Thursday, March 17, 2011

Basics: Recipe for Crimini Mushroom Stock with Celeriac and Leeks

Brown mushroom stock does not a beautiful photo make, so you will not see one in this post.

Photos of the ingredients that went into making said stock? Yesiree.

Making mushroom stock takes very little effort and time and is probably as simple as stock gets.  But the results are far from ordinary.  Roasting deepens the flavors and brings out natural sweetness.
One could add carrots and garlic to the roasting pan, and I might in a future recipe, but this one I kept simple and clean.

Speaking of which:  Clean your mushrooms. This small brush is very handy for the job,
but a quick once-over with a paper towel will also do the trick.

Coarsely slice them; one-half inch is not too large.

Peel and chop the celeriac, otherwise known as celery root.
I used a sharp knife to peel this critter but a wide-blade vegetable peeler might work as well.

I save the light green parts of leeks for stocks like this. If you have them, use them now.

Add a chopped onion, a little sea salt, a little freshly cracked pepper, a little porcini powder and ...
roast them all together to a golden, caramely brown.

Hold on, you're not finished yet.  Scrape the roasted vegetables into a stockpot, cover with water, bring to just under a boil, lower the heat and simmer the stock for 1 hour, longer if you want it more concentrated.

After adjusting the seasonings to your own taste, strain the stock through several layers of cheesecloth into a large glass measuring cup or bowl.  Let it cool then store it in the fridge in air-tight containers or freeze in ice cube trays then pop them out into ziptop bags and put back in the freezer.

I use these whenever I want to add some depth to a vegetarian dish, such as risottos, soups (cream of mushroom, anyone?) and stews.

Oh, one more thing:  the ingredients measurements are approximate; the only error one could make would be on the side of paucity.

Christine's Basic Roasted Crimini Mushroom Stock with Celeriac and Leeks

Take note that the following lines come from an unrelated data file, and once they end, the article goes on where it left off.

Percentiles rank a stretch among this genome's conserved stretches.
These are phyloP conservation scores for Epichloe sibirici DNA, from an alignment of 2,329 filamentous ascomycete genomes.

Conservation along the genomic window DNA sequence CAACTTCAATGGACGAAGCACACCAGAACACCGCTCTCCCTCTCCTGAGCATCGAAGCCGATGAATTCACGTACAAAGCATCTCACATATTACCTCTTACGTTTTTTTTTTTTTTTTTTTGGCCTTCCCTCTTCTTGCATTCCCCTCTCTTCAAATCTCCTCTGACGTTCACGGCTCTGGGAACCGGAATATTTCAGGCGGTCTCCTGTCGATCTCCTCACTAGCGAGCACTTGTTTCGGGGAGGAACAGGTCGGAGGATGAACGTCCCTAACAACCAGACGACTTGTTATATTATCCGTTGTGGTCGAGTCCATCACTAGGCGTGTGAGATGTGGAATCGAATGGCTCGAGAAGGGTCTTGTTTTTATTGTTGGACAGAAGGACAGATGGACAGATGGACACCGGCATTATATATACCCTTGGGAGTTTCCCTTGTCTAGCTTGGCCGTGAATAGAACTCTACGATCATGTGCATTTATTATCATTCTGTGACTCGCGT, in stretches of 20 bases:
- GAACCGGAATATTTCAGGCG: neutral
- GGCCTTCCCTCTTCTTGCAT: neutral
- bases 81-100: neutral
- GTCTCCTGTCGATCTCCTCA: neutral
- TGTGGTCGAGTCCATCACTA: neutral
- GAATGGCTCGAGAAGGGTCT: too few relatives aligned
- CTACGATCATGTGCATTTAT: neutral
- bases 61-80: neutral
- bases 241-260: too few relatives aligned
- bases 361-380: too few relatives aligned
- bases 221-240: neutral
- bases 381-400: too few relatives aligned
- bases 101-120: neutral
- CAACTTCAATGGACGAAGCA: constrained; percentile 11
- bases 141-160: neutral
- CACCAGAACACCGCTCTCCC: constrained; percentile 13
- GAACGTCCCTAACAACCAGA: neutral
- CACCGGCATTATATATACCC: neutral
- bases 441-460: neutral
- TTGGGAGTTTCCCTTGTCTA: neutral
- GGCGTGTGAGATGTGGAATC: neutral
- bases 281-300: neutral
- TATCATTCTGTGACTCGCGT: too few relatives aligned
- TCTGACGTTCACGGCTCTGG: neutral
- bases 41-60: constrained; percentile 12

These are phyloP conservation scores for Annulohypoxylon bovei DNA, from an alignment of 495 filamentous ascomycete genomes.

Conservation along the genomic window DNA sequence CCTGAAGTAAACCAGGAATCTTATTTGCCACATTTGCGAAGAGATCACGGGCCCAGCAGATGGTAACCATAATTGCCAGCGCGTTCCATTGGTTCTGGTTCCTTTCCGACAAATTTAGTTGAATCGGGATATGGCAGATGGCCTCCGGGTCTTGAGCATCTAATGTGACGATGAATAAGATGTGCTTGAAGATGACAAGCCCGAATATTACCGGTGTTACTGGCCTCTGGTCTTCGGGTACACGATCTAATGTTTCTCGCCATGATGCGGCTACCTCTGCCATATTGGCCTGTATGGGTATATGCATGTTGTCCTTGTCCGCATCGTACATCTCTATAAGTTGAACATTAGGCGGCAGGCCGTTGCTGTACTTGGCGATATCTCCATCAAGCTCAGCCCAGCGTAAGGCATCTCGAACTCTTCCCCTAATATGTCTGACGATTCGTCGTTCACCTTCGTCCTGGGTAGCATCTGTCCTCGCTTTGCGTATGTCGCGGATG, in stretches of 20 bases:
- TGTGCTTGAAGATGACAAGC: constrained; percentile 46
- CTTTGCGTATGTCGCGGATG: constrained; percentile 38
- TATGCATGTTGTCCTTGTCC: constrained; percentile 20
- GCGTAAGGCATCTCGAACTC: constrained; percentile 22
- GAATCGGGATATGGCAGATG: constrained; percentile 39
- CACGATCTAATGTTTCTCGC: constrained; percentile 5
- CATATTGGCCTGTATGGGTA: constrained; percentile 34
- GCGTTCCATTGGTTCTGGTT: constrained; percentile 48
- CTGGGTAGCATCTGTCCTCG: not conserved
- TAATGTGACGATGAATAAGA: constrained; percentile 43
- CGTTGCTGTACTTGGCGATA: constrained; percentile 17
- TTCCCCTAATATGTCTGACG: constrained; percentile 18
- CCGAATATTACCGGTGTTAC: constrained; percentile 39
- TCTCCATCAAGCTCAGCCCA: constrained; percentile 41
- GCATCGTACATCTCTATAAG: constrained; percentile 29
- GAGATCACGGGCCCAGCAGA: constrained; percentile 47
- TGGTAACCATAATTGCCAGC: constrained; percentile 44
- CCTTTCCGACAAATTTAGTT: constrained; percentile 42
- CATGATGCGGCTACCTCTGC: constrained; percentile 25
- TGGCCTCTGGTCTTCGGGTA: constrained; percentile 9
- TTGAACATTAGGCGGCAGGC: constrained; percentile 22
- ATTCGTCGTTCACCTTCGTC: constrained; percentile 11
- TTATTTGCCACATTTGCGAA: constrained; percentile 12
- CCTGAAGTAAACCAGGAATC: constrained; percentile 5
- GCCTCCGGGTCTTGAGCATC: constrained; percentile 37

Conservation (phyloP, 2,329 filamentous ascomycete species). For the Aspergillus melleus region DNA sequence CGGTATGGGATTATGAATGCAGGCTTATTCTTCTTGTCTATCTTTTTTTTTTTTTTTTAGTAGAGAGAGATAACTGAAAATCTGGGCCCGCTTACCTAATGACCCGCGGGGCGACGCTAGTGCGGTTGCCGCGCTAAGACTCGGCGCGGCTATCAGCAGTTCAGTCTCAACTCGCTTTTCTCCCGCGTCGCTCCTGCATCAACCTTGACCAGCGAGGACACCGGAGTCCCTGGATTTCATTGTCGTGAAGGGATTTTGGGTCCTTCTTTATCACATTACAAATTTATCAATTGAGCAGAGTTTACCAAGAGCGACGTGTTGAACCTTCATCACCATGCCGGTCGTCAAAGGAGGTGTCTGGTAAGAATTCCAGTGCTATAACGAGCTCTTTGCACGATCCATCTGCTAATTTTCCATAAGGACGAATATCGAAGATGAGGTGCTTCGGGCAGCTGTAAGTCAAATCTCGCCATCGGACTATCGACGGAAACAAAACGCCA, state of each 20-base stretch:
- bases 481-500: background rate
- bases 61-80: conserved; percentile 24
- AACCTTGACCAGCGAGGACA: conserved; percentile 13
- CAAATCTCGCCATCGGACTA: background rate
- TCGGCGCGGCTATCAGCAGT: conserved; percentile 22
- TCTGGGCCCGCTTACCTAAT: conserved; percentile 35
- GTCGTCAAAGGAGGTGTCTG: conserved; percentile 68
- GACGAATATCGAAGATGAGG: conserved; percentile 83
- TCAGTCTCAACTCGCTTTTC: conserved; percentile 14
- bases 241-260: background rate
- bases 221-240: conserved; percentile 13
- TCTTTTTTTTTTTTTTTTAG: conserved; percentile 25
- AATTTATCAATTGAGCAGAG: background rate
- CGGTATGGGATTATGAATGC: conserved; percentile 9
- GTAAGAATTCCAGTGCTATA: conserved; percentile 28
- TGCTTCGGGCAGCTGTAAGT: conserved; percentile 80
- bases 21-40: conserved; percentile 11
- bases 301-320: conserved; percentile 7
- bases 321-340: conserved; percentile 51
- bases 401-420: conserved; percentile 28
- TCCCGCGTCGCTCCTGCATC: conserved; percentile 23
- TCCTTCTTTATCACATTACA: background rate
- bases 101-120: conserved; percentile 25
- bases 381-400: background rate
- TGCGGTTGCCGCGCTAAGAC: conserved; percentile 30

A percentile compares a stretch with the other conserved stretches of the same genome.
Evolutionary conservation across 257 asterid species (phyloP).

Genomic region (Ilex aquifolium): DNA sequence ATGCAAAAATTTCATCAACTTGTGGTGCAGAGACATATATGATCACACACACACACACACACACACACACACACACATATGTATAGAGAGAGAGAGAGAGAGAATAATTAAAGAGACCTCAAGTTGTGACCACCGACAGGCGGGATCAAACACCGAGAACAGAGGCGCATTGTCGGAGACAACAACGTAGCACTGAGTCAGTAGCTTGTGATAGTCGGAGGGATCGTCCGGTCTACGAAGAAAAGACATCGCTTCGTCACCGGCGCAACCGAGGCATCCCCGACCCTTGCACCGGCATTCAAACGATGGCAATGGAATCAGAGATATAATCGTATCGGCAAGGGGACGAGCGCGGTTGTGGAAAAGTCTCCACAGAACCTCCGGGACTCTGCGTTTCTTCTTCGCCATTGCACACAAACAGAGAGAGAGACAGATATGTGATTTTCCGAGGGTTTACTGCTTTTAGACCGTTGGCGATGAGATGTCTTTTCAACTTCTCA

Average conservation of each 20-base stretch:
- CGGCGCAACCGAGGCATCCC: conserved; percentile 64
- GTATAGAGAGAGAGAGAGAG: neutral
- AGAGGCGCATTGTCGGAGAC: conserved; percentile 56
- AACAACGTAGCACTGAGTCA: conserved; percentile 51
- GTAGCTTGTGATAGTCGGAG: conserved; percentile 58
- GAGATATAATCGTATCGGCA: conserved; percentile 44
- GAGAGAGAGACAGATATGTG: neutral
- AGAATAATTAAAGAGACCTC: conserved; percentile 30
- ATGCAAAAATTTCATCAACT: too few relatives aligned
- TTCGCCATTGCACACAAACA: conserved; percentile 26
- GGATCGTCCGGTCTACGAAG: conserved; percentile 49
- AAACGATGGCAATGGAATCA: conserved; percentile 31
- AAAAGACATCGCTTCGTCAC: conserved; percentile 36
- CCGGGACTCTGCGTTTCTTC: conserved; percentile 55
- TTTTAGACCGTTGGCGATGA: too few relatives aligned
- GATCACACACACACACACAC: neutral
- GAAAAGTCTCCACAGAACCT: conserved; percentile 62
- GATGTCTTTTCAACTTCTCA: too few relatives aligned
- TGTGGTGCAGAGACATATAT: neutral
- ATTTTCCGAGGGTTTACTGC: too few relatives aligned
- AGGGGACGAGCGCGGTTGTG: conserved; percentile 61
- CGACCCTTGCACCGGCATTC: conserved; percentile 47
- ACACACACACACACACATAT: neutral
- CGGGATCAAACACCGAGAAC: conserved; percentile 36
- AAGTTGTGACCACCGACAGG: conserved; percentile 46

2-pounds crimini mushrooms, cleaned, coarsely sliced
1 large celeriac, peeled and coarsely chopped
3 1-inch thick leeks, white and light green parts, washed, cut into 2-inch pieces
1 medium yellow onion, peeled and coarsely chopped
1 teaspoon porcini powder (mine is local, made by Hasta be Pasta)
sea salt and freshly ground black pepper to taste
1/3 cup dry white wine or dry vermouth
olive oil for the roasting pan
Heat oven to 375-degrees.
Drizzle about 2 teaspoons olive oil into a large roasting pan then add the prepared mushrooms, chopped celeriac, leeks and onions.
Sprinkle the porcini powder over the vegetables along with some sea salt and generous grindings of black pepper, then, using clean hands, toss everything together so all pieces are evenly coated.
Cover the pan loosely with foil, place in the oven and roast for 15 minutes.
Lift the foil from the pan and check to see if there are mushroom juices running around the vegetables. If so, remove the foil entirely and continue roasting, shaking pan occasionally, until the contents are golden brown and the juices have evaporated.  If the mushrooms have not released their juices, cover the pan with foil and continue roasting for a few more minutes or until they do so then continue with the above instructions.
When the vegetables are done, remove them from the oven, check and adjust seasonings, then scrape them into a large stockpot and immediately deglaze the roasting pan with 1/3 cup white wine, or dry vermouth, scraping up any browned bits that may be sticking to the bottom. Pour this good stuff into the stockpot along with 5 cups of fresh, non-chlorinated water.
Bring the liquids to a low boil, then lower the heat, semi-cover the pot with a large lid, and allow to simmer for 45 minutes to 1 hour - longer if you want more concentrated flavors.
When the stock has the flavor you desire, remove from the heat and allow to cool until you can safely strain the stock from the vegetables. And, please, save those veggies! They can be incorporated into risottos, omelettes, even my potato galette.
To store, cool completely then strain through several layers of cheesecloth into airtight containers, or freeze in ice cube trays as I have suggested above.

A Special Note from Christine Cooks:
I already had this recipe waiting in the wings (and there are a few more in draft stage), but I must tell you that merrily writing food posts is not high on my list at the moment.
My heart is heavy over the plight of the people in Japan and I have made donations to several trusted sites. If you would like to join me in making a donation to help the Japanese people in their time of need, please consider giving whatever you can afford by either clicking on the red strip at the top of this page - which will take you to the Portland-based Mercy Corps donation page -
or by making a donation through the Red Cross web site, earmarking it for the Japan Disaster Relief.  No donation is too small; a donation of $10 will make a big difference.  Please join me. Thank you.

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